Essay : Letting go takes time to learn
We just took our youngest to Boston to start college. For the past few weeks the focus has been on packing, medical forms, course requirements, farewells. As visitors poured onto the Island Friday for the Labor Day weekend, we quietly slipped off. Our station wagon was overflowing with pillows and whatever comforts of home we could stuff into it. I noticed, gratefully, that there were several other families on the boat who were doing the same thing. Their cars were also laden. Their faces also contained in equal measure the anticipation and sadness I recognized in my own.
The next day, after a welcome speech for freshman families, a picnic in the quad, and innumerable trips up four flights of stairs into a cramped dorm room, there was nothing to do but go. Our daughter was launched and in a place that seemed right for her. A new life could begin when we departed. She had begged us not to cry when we left, so she wouldn't get upset too. We thought we had succeeded, but with the final hug there were tears all around. Waving goodbye, we pulled away in our empty car and turned toward home.
Today I spotted a bird's nest on the edge of our yard, in a thicket of briar. Somehow it had become dislodged, and it now tipped sadly onto one side. The soft patch at its center was rudely exposed. I could see the animal hairs and downy bits of plant fluff the parent birds had woven to cushion first eggs, then babies. Watching this effort flap uselessly in the northeast breeze was more than I could bear. Surprised at my urgency, I plunged in to the thicket.
The nest was held fast by only one thorn. Detangling it was easier than I thought, and soon I was standing amidst the briars, covered with scratches, but holding the nest in my hand. It fit perfectly into my palm. Both sturdy and delicate, its construction amazed me. How does a bird know what to choose and how to make such a wondrous home? Nest in hand, I pull myself back through the thicket leaving behind a few of my hairs on the sharp briars. Perhaps they will line a new nest next season.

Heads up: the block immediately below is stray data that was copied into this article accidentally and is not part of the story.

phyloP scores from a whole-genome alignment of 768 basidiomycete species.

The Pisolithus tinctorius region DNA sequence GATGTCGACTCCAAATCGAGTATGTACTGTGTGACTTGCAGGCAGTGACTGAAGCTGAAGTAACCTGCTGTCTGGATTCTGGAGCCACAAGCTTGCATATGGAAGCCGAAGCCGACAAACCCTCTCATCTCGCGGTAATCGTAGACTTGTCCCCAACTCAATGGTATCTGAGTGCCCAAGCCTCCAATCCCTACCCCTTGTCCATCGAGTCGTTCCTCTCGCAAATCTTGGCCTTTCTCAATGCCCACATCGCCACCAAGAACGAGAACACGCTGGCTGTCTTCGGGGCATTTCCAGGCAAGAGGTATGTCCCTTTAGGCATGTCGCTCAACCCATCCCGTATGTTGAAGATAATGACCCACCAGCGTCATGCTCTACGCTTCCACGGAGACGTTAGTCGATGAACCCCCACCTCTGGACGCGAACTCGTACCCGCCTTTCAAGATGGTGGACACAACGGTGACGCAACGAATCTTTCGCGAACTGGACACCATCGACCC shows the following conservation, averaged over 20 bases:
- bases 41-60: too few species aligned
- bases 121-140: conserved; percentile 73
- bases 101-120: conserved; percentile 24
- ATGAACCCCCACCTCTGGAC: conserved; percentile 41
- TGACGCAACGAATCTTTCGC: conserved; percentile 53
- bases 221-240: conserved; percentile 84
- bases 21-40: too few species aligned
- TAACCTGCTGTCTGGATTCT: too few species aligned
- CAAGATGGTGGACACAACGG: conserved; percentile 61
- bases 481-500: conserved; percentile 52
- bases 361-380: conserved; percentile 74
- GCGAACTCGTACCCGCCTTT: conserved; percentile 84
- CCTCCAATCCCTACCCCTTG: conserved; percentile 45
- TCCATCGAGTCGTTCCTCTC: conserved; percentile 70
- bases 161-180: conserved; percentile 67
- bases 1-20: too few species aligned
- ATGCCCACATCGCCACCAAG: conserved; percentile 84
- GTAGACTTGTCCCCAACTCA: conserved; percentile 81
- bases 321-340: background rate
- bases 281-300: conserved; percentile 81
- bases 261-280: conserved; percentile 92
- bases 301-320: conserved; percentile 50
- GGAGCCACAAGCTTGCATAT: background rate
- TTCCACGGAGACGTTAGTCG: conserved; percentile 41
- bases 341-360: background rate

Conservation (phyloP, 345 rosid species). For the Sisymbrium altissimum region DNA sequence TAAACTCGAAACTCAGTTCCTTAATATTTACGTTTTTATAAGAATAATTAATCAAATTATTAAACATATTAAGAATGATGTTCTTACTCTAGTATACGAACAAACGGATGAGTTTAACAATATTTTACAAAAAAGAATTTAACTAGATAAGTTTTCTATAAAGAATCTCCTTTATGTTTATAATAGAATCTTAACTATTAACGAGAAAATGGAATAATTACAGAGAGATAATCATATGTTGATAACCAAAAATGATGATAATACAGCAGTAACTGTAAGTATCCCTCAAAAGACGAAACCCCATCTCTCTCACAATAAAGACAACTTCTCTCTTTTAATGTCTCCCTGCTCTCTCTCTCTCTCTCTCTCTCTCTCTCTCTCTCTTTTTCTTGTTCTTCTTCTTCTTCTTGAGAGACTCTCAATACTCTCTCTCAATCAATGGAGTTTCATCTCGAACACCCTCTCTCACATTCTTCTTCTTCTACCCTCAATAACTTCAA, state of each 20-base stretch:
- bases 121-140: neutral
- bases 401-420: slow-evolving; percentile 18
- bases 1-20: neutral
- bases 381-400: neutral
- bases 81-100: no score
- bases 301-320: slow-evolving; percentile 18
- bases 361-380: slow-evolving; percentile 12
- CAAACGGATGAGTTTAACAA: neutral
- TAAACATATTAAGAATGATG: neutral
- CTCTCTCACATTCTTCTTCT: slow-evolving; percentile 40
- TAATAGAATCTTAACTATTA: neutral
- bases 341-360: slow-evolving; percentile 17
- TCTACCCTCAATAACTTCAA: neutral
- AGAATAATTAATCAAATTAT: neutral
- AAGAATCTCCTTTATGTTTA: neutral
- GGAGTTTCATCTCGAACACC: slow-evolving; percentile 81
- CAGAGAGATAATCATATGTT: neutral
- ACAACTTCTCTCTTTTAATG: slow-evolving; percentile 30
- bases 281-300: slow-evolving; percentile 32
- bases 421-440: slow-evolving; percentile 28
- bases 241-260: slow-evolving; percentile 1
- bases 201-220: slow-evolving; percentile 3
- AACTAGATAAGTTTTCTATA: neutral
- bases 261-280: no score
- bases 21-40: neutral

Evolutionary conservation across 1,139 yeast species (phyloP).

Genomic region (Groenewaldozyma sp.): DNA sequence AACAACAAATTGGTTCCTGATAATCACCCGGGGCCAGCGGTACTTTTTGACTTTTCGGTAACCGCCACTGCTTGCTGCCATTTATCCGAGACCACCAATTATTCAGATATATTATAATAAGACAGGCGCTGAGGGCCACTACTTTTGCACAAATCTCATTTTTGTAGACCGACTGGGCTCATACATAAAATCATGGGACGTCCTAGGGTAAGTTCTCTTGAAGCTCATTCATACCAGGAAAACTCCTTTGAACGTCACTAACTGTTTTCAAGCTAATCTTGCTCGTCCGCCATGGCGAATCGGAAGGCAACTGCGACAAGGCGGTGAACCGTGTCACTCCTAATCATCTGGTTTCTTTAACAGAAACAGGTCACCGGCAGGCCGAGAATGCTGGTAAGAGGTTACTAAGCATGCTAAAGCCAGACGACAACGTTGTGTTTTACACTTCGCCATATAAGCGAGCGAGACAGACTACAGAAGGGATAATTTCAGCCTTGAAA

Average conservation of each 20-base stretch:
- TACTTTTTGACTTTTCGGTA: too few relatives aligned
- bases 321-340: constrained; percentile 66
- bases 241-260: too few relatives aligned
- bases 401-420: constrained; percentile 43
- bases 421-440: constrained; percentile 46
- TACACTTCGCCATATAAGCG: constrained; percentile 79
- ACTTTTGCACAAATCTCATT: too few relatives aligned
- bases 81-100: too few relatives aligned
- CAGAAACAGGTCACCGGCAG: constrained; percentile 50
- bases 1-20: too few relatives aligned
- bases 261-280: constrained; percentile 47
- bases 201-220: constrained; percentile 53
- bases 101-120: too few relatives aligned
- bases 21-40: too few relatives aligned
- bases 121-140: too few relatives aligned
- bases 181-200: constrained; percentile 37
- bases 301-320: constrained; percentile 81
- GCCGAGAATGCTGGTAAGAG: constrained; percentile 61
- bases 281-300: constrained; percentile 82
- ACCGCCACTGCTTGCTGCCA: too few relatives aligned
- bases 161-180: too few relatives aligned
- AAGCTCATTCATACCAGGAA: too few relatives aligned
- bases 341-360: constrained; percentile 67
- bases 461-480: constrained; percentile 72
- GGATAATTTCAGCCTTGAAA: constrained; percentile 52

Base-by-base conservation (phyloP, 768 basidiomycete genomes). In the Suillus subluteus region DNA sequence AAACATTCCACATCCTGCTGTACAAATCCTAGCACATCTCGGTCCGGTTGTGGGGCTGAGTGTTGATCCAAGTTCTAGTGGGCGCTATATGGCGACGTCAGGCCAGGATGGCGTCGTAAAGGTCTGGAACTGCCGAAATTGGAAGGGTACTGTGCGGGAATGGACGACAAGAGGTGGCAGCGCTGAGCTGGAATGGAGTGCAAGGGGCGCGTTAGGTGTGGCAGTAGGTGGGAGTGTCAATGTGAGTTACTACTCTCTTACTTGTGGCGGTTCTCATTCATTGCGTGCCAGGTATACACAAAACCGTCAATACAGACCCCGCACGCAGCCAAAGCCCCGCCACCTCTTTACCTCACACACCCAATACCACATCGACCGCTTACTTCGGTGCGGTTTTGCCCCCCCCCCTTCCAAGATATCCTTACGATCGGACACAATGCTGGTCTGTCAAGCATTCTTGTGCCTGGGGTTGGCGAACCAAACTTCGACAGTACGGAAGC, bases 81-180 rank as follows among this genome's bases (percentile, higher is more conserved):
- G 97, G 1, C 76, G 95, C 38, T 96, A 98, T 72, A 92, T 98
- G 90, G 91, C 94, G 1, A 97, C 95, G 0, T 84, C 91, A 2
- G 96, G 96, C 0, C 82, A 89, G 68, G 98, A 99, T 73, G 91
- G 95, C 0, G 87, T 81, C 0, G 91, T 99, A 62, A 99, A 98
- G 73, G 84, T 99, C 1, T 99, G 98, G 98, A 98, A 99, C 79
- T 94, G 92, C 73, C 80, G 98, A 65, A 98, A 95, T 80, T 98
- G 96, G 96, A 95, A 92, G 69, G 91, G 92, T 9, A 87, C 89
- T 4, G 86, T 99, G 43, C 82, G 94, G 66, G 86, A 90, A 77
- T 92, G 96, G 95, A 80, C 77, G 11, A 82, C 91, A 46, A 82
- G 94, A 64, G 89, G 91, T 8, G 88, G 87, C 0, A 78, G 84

I've put the nest on my desk in a china saucer that belonged to my mother-in-law. It's still empty, of course, but at least it's right side up and no longer dangles in the briar patch. I hope the parents were able to lay eggs in its cavity and kept them warm. I hope chicks shed their shells here. I hope they opened their mouths for food in this hollow and gradually filled it to bursting. I hope the parents taught their fledglings to fly from this nest and that they vacated it before it was loosed from its mooring.
The expression "empty nest" always bothered me. When people said, "Oh, you'll have an empty nest now!" it rubbed me the wrong way. The metaphor seemed so pat, so clichéd; but now that I'm studying this nest here beside me, it makes more sense. An empty nest is clean. At home today there are no dirty dishes in the sink, no sticky negotiations for staying out late or borrowing the car.
An empty nest is quiet. This weekend, the TV has been blessedly off, and the phone rarely rings. The silence is welcome, but I miss the vitality and electricity my daughter always stirs up. An empty nest means the task is completed. Here perhaps the comparison falters some. I'm not ready to believe my job is done. Yet our daughter is off soaring solo, as she is ready to be. Last night she called from a North End festival celebrating St Anthony, and her excitement lit up the wires. She was not looking back, and I don't want her to. Now, l still need to rescue a used nest, as the briar scratches remind me, but in time I expect I'll learn better how to let go.
Laura Wainwright is a freelance writer who lives in West Tisbury. She is a frequent contributor to The Times.